These days if you ask someone to describe the female ejaculation process, you’re likely to receive an answer of what’s commonly seen in porn, the woman gushing fluid upon orgasm. This is known as squirting, and is an act that’s become a mystical phenomenon considered to intensify the orgasm experience for females, Meanwhile, men not only see it as proof of their pleasure, but also proof of orgasm. But, what exactly is squirting?
Squirting comes in the form of dramatic orgasmic responses often considered a higher kind of orgasm, which is something that could make the orgasm process more intense for women. Many men attempt to figure out just how the process works so they can bring their female partners to this higher orgasm and make them squirt, and there are classes for the women who want to learn to let go and be able to squirt too.
However, what is really being taught to these women? With a close look, you can discover that they are being taught a great amount of pressure being on the G-Spot, which is above the urethra, where the erectile tissues and glands are. Also, they have lessons for coordinating the release of pelvic floor muscles while the woman is bearing down. Taking these actions will help the angle between the bladder and urethra flatten out, which makes it more challenging for urine to remain in the woman’s bladder.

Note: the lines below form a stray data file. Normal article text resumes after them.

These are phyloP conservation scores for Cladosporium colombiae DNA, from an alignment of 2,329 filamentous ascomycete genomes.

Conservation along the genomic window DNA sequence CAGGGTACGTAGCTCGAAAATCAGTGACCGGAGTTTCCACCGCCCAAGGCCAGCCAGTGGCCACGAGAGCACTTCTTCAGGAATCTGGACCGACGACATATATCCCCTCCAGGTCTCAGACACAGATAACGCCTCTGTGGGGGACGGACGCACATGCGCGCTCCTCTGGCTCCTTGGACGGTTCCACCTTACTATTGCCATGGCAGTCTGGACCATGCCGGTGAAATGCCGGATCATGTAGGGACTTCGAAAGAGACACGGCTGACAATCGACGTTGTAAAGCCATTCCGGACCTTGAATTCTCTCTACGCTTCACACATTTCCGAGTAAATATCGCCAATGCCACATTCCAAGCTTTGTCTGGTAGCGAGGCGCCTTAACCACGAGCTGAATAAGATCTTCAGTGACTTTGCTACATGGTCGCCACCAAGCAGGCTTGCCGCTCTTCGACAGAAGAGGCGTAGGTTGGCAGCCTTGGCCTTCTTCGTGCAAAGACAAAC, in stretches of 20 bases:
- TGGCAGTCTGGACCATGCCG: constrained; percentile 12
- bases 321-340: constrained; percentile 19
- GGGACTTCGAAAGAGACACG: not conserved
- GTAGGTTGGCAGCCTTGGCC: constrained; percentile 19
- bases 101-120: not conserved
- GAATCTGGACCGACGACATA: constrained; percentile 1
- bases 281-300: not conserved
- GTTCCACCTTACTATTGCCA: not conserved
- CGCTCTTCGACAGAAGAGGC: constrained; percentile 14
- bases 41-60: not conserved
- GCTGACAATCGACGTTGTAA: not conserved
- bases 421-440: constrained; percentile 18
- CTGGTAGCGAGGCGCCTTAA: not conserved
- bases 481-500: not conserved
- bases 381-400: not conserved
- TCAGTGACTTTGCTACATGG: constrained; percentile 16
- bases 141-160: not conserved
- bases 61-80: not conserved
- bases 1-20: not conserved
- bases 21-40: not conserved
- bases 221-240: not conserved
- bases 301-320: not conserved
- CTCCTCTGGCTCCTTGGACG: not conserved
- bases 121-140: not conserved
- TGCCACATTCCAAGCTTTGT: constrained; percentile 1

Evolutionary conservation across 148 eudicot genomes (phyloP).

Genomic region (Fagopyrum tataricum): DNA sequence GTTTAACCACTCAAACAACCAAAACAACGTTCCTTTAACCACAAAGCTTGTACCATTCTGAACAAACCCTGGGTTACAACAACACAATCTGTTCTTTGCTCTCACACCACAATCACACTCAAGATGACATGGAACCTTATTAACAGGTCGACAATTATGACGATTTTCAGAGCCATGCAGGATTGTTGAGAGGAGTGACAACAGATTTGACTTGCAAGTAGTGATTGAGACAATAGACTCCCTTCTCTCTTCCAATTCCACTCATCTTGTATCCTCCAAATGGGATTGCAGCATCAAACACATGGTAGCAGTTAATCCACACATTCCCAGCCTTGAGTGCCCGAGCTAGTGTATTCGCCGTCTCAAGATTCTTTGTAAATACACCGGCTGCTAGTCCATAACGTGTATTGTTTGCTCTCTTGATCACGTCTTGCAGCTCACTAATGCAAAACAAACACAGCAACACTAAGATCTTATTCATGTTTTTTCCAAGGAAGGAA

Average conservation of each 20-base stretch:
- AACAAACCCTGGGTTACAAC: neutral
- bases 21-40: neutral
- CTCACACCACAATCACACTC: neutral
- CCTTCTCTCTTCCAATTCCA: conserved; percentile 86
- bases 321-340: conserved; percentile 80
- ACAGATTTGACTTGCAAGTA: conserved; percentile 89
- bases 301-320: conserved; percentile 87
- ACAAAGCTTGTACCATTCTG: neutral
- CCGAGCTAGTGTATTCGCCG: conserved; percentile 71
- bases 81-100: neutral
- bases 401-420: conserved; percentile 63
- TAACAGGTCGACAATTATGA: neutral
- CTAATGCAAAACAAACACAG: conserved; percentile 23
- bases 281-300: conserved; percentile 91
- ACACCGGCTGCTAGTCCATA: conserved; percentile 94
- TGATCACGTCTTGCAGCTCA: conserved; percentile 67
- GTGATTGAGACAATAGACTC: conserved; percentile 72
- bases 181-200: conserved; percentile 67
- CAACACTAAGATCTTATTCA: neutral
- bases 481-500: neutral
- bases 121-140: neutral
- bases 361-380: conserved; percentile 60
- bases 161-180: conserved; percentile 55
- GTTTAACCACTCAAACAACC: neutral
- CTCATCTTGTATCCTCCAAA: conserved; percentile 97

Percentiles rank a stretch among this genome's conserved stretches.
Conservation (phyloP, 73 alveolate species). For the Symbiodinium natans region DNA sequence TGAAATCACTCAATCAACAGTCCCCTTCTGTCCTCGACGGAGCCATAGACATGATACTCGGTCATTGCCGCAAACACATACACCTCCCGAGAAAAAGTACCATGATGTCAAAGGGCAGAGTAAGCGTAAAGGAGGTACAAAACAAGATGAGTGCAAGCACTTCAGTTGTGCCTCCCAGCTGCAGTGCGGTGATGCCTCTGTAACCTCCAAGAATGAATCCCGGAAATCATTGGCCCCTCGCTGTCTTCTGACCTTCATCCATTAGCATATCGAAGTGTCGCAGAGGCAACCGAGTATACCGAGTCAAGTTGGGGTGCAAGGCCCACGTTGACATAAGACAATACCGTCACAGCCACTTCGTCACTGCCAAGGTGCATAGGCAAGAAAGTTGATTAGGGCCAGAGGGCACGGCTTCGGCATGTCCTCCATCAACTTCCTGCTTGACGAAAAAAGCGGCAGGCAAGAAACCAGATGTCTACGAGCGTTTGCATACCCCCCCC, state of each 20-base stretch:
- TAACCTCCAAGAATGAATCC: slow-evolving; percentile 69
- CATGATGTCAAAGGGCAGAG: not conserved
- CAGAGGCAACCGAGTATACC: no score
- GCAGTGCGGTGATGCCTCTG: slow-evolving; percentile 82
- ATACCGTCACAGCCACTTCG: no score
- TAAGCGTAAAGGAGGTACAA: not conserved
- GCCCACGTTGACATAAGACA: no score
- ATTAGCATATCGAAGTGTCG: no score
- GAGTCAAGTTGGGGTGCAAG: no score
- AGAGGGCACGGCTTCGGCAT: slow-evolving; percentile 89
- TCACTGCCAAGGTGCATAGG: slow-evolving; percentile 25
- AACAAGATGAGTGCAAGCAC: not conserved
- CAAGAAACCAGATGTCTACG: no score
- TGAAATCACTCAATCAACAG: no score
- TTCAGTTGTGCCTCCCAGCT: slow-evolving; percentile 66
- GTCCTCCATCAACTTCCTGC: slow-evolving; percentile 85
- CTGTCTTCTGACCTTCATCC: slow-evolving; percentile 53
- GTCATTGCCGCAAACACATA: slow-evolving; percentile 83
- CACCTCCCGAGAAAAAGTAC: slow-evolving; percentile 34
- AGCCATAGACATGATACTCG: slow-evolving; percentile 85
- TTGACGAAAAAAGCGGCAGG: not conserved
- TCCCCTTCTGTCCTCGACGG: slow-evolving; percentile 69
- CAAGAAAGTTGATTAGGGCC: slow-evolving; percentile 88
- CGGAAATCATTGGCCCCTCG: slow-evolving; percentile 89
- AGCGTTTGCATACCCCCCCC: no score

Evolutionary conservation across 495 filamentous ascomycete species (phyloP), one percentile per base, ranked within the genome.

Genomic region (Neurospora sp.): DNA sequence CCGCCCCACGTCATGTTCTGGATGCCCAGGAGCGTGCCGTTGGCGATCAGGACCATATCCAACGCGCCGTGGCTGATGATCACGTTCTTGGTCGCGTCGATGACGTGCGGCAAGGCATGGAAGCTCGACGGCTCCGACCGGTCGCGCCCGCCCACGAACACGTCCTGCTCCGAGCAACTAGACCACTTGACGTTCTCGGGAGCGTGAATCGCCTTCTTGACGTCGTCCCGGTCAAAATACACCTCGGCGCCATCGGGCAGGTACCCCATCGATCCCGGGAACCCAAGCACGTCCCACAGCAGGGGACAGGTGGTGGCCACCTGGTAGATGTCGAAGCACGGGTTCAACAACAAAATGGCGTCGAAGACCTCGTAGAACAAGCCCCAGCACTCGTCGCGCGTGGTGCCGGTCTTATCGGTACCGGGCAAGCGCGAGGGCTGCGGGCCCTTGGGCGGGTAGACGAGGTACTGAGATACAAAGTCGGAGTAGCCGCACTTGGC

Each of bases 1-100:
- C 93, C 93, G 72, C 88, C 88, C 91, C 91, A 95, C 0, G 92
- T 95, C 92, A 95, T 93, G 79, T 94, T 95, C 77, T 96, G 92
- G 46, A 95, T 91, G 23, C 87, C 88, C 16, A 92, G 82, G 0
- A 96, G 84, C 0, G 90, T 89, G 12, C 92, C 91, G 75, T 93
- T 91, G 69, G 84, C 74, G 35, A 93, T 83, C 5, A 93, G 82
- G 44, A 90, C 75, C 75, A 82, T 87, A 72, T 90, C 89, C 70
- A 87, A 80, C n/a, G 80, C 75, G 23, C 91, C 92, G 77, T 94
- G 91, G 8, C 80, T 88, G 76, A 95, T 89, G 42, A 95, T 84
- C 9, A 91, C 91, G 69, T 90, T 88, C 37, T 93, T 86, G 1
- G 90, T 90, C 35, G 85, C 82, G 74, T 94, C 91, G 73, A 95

Are female ejaculations and squirting the same thing?
There is another common mystery behind the fantasy of squirting, that is, is it really the same as female ejaculation or is it urine? Well, a great amount of scientific proof suggests the origin of the gushing fluid is really the bladder, and it has the chemical development of urine. So, it’s basically urine. The women who have the squirting experience are just releasing one set of muscles and the bladder is contracting so they are able to release urine through orgasm. Also, it’s not always correlated with an orgasm, so why all the confusion, right?
Within a lab setting where it could be tested more carefully, the urine which occurs as ‘squirting’ comes through the urethra and is able to combine with some secreted fluid from the periurethral glands. This often leads tests to show PSA (prostate-specific antigen). However, that does not mean it isn’t urine. It’s been confirmed by ultrasound and chemical analysis that it’s urine coming from the bladder, and female ejaculation does not contain the chemicals urine does: uric acid, creatinine, or urea.
While proven to be urine, squirting is still an act that many men and women enjoy. Although it’s urine, it still has pleasurable benefits for women as the urethra has many sensitive nerves. Now you know the science behind it.